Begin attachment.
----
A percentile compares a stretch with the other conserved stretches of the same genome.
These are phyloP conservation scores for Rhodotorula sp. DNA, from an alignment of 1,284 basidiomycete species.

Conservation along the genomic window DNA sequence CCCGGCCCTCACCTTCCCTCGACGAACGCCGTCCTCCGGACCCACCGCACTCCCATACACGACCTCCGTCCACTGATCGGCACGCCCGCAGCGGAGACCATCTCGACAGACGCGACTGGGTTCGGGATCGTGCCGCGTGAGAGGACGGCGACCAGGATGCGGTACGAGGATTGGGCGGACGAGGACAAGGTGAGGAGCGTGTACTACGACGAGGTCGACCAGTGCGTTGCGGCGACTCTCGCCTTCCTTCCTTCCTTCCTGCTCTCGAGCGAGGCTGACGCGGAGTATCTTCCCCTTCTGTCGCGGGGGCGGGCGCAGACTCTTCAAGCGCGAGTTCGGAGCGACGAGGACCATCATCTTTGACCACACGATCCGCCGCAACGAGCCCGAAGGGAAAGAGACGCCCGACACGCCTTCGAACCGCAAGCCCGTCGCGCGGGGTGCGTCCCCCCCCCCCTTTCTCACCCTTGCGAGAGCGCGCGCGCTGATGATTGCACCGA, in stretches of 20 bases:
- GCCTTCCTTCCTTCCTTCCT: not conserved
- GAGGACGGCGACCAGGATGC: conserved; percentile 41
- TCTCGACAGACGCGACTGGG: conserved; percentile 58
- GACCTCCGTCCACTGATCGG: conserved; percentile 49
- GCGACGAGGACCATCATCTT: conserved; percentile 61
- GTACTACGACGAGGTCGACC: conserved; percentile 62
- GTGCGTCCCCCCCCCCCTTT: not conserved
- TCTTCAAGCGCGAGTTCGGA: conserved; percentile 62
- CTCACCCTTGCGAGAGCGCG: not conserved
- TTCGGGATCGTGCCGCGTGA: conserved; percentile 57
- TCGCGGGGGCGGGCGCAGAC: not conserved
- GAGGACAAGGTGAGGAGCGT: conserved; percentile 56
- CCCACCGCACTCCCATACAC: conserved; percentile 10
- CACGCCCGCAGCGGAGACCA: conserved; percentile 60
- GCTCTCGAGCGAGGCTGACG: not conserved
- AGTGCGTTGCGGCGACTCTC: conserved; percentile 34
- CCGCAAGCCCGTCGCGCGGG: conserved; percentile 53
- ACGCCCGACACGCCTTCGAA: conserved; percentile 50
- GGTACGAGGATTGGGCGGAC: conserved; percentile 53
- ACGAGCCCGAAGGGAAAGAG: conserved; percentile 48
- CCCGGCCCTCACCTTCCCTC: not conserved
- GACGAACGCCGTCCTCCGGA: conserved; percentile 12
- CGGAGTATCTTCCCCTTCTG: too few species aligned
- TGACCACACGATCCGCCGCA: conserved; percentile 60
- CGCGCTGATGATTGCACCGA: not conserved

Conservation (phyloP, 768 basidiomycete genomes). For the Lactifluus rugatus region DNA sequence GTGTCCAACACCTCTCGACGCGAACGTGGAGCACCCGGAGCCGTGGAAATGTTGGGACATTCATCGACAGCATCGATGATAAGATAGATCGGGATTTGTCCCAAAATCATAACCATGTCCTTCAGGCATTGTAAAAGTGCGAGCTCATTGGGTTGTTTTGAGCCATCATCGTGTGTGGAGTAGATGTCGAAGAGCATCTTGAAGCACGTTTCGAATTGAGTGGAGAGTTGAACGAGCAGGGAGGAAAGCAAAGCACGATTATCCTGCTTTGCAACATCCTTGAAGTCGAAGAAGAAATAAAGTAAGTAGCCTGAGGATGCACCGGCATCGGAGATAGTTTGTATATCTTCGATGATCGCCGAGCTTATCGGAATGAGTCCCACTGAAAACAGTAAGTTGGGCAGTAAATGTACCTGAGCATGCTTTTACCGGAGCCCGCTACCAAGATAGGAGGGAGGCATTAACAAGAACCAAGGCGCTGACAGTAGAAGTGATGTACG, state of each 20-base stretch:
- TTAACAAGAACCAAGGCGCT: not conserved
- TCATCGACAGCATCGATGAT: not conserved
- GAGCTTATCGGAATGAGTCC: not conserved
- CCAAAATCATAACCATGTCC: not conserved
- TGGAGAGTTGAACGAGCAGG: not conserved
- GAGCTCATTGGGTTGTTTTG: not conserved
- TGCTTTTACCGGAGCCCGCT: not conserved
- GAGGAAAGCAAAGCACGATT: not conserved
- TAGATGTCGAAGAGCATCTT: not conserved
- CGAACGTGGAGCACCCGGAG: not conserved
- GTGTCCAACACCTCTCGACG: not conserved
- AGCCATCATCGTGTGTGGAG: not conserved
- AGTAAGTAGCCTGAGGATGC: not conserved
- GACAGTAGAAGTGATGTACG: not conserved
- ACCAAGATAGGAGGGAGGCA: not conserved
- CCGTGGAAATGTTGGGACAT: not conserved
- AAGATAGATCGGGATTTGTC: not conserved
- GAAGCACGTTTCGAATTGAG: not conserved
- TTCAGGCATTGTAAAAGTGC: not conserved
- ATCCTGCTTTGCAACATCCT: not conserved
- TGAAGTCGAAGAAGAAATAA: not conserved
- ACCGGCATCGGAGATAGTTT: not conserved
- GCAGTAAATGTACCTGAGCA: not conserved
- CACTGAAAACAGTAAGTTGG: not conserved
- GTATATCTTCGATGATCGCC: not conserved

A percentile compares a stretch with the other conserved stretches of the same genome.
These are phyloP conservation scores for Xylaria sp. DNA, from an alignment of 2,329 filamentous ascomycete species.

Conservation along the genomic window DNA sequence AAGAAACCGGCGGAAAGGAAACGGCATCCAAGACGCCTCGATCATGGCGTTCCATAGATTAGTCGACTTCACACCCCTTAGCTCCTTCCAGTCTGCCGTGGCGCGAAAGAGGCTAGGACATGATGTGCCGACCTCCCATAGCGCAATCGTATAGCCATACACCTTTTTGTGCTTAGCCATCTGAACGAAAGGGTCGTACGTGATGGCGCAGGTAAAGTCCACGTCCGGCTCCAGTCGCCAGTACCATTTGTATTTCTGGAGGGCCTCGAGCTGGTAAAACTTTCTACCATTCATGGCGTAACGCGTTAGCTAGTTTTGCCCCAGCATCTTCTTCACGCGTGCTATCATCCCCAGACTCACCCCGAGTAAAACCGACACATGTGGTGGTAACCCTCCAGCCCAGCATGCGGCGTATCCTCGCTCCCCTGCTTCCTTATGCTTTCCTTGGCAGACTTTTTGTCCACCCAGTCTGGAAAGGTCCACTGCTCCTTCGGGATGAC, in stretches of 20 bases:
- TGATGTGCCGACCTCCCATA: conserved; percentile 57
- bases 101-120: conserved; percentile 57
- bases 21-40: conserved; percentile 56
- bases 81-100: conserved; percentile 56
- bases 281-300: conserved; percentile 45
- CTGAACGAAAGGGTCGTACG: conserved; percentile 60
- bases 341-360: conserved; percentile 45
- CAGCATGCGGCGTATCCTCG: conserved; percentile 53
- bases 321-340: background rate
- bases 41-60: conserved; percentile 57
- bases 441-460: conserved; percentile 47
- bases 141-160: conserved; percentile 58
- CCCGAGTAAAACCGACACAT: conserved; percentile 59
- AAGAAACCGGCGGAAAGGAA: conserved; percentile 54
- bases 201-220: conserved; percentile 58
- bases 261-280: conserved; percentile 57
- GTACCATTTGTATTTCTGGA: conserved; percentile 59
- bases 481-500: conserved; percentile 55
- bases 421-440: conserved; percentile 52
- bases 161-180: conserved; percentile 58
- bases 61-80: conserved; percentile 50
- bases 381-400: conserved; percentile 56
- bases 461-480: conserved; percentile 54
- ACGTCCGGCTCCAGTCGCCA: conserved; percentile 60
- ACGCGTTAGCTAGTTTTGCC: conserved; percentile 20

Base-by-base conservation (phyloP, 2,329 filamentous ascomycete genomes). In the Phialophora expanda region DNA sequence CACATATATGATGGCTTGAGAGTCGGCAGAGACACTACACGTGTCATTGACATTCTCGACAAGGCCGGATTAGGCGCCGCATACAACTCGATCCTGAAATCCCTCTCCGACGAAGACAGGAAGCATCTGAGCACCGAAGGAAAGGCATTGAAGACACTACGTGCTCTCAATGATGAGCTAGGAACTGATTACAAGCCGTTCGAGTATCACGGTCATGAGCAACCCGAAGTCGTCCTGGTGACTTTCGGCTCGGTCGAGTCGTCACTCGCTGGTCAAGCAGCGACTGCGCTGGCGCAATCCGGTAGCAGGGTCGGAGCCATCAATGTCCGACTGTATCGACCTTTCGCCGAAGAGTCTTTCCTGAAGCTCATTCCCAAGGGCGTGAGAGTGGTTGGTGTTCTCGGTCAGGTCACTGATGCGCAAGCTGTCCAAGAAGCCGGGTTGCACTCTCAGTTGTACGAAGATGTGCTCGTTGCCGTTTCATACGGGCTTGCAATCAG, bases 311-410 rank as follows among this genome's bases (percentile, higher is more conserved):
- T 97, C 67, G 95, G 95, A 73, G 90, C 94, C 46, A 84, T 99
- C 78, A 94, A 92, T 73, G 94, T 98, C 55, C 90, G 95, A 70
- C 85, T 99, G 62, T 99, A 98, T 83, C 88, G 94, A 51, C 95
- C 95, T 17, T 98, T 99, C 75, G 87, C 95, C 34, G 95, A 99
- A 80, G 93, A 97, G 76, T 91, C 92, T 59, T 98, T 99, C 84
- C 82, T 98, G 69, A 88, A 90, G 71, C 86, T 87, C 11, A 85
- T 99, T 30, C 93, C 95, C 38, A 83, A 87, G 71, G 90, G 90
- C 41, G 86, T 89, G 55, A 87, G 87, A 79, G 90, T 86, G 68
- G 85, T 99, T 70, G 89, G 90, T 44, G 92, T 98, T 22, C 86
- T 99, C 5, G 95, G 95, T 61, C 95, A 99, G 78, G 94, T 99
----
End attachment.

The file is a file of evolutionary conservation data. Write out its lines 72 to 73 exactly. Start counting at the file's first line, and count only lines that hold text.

- bases 201-220: conserved; percentile 58
- bases 261-280: conserved; percentile 57